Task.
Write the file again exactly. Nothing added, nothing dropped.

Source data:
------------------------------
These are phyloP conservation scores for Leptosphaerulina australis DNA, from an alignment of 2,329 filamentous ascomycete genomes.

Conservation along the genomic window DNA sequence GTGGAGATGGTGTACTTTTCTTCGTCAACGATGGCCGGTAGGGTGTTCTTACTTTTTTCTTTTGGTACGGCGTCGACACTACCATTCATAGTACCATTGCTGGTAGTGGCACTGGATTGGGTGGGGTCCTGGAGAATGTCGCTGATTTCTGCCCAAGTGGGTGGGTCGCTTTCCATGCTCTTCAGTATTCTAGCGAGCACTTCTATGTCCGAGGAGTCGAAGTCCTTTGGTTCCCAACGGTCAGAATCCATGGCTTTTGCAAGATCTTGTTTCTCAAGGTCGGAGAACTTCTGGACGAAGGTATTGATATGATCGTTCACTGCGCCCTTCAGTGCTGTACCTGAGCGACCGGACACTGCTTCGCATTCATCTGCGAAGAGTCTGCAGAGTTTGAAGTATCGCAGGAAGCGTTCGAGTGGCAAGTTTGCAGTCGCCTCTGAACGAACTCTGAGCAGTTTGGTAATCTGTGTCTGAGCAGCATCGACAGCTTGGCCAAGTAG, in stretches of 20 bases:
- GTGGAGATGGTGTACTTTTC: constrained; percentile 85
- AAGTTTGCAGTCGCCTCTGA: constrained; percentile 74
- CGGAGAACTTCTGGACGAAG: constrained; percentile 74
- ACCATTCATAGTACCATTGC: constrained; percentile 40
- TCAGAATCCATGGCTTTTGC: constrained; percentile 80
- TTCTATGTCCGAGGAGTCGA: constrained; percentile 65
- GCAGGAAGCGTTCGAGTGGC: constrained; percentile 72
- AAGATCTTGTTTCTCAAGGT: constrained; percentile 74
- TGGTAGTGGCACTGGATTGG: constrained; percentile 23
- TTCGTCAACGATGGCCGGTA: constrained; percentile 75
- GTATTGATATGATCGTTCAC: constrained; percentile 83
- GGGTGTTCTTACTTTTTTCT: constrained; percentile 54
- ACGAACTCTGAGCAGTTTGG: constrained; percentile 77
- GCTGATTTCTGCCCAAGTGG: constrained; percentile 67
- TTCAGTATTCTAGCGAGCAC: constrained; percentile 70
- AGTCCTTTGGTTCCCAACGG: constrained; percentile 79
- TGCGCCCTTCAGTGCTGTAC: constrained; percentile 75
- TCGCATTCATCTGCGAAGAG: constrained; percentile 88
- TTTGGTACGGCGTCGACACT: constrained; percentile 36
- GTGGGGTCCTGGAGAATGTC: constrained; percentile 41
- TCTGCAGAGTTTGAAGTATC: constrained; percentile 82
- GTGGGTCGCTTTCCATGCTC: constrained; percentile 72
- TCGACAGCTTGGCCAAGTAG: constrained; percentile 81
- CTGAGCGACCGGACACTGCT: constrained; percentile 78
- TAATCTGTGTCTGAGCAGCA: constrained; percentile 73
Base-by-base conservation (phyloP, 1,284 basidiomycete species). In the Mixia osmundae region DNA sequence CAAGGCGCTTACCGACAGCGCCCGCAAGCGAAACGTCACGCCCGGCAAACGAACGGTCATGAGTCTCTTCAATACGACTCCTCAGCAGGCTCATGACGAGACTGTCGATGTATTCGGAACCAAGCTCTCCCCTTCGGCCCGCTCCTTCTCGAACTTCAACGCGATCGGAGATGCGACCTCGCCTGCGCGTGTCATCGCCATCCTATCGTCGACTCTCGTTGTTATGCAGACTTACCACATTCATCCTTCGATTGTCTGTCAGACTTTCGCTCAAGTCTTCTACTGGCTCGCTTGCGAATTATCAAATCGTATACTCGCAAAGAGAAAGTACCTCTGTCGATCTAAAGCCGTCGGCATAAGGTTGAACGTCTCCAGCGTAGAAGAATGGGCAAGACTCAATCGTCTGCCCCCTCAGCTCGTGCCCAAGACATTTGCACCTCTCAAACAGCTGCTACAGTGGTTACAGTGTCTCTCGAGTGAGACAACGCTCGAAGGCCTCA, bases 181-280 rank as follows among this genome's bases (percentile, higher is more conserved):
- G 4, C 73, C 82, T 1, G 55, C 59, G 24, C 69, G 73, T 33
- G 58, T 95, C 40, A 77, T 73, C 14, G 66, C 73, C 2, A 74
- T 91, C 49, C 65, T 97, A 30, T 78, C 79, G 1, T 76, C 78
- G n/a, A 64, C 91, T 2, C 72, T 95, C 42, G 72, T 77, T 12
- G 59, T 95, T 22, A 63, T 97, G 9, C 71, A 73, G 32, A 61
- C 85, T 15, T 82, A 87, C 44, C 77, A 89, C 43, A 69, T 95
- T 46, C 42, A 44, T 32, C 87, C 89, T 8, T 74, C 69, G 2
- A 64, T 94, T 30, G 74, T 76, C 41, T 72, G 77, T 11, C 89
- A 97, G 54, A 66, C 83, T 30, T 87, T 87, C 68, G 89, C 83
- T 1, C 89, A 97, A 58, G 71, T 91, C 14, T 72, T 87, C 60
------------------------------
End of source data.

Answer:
These are phyloP conservation scores for Leptosphaerulina australis DNA, from an alignment of 2,329 filamentous ascomycete genomes.

Conservation along the genomic window DNA sequence GTGGAGATGGTGTACTTTTCTTCGTCAACGATGGCCGGTAGGGTGTTCTTACTTTTTTCTTTTGGTACGGCGTCGACACTACCATTCATAGTACCATTGCTGGTAGTGGCACTGGATTGGGTGGGGTCCTGGAGAATGTCGCTGATTTCTGCCCAAGTGGGTGGGTCGCTTTCCATGCTCTTCAGTATTCTAGCGAGCACTTCTATGTCCGAGGAGTCGAAGTCCTTTGGTTCCCAACGGTCAGAATCCATGGCTTTTGCAAGATCTTGTTTCTCAAGGTCGGAGAACTTCTGGACGAAGGTATTGATATGATCGTTCACTGCGCCCTTCAGTGCTGTACCTGAGCGACCGGACACTGCTTCGCATTCATCTGCGAAGAGTCTGCAGAGTTTGAAGTATCGCAGGAAGCGTTCGAGTGGCAAGTTTGCAGTCGCCTCTGAACGAACTCTGAGCAGTTTGGTAATCTGTGTCTGAGCAGCATCGACAGCTTGGCCAAGTAG, in stretches of 20 bases:
- GTGGAGATGGTGTACTTTTC: constrained; percentile 85
- AAGTTTGCAGTCGCCTCTGA: constrained; percentile 74
- CGGAGAACTTCTGGACGAAG: constrained; percentile 74
- ACCATTCATAGTACCATTGC: constrained; percentile 40
- TCAGAATCCATGGCTTTTGC: constrained; percentile 80
- TTCTATGTCCGAGGAGTCGA: constrained; percentile 65
- GCAGGAAGCGTTCGAGTGGC: constrained; percentile 72
- AAGATCTTGTTTCTCAAGGT: constrained; percentile 74
- TGGTAGTGGCACTGGATTGG: constrained; percentile 23
- TTCGTCAACGATGGCCGGTA: constrained; percentile 75
- GTATTGATATGATCGTTCAC: constrained; percentile 83
- GGGTGTTCTTACTTTTTTCT: constrained; percentile 54
- ACGAACTCTGAGCAGTTTGG: constrained; percentile 77
- GCTGATTTCTGCCCAAGTGG: constrained; percentile 67
- TTCAGTATTCTAGCGAGCAC: constrained; percentile 70
- AGTCCTTTGGTTCCCAACGG: constrained; percentile 79
- TGCGCCCTTCAGTGCTGTAC: constrained; percentile 75
- TCGCATTCATCTGCGAAGAG: constrained; percentile 88
- TTTGGTACGGCGTCGACACT: constrained; percentile 36
- GTGGGGTCCTGGAGAATGTC: constrained; percentile 41
- TCTGCAGAGTTTGAAGTATC: constrained; percentile 82
- GTGGGTCGCTTTCCATGCTC: constrained; percentile 72
- TCGACAGCTTGGCCAAGTAG: constrained; percentile 81
- CTGAGCGACCGGACACTGCT: constrained; percentile 78
- TAATCTGTGTCTGAGCAGCA: constrained; percentile 73
Base-by-base conservation (phyloP, 1,284 basidiomycete species). In the Mixia osmundae region DNA sequence CAAGGCGCTTACCGACAGCGCCCGCAAGCGAAACGTCACGCCCGGCAAACGAACGGTCATGAGTCTCTTCAATACGACTCCTCAGCAGGCTCATGACGAGACTGTCGATGTATTCGGAACCAAGCTCTCCCCTTCGGCCCGCTCCTTCTCGAACTTCAACGCGATCGGAGATGCGACCTCGCCTGCGCGTGTCATCGCCATCCTATCGTCGACTCTCGTTGTTATGCAGACTTACCACATTCATCCTTCGATTGTCTGTCAGACTTTCGCTCAAGTCTTCTACTGGCTCGCTTGCGAATTATCAAATCGTATACTCGCAAAGAGAAAGTACCTCTGTCGATCTAAAGCCGTCGGCATAAGGTTGAACGTCTCCAGCGTAGAAGAATGGGCAAGACTCAATCGTCTGCCCCCTCAGCTCGTGCCCAAGACATTTGCACCTCTCAAACAGCTGCTACAGTGGTTACAGTGTCTCTCGAGTGAGACAACGCTCGAAGGCCTCA, bases 181-280 rank as follows among this genome's bases (percentile, higher is more conserved):
- G 4, C 73, C 82, T 1, G 55, C 59, G 24, C 69, G 73, T 33
- G 58, T 95, C 40, A 77, T 73, C 14, G 66, C 73, C 2, A 74
- T 91, C 49, C 65, T 97, A 30, T 78, C 79, G 1, T 76, C 78
- G n/a, A 64, C 91, T 2, C 72, T 95, C 42, G 72, T 77, T 12
- G 59, T 95, T 22, A 63, T 97, G 9, C 71, A 73, G 32, A 61
- C 85, T 15, T 82, A 87, C 44, C 77, A 89, C 43, A 69, T 95
- T 46, C 42, A 44, T 32, C 87, C 89, T 8, T 74, C 69, G 2
- A 64, T 94, T 30, G 74, T 76, C 41, T 72, G 77, T 11, C 89
- A 97, G 54, A 66, C 83, T 30, T 87, T 87, C 68, G 89, C 83
- T 1, C 89, A 97, A 58, G 71, T 91, C 14, T 72, T 87, C 60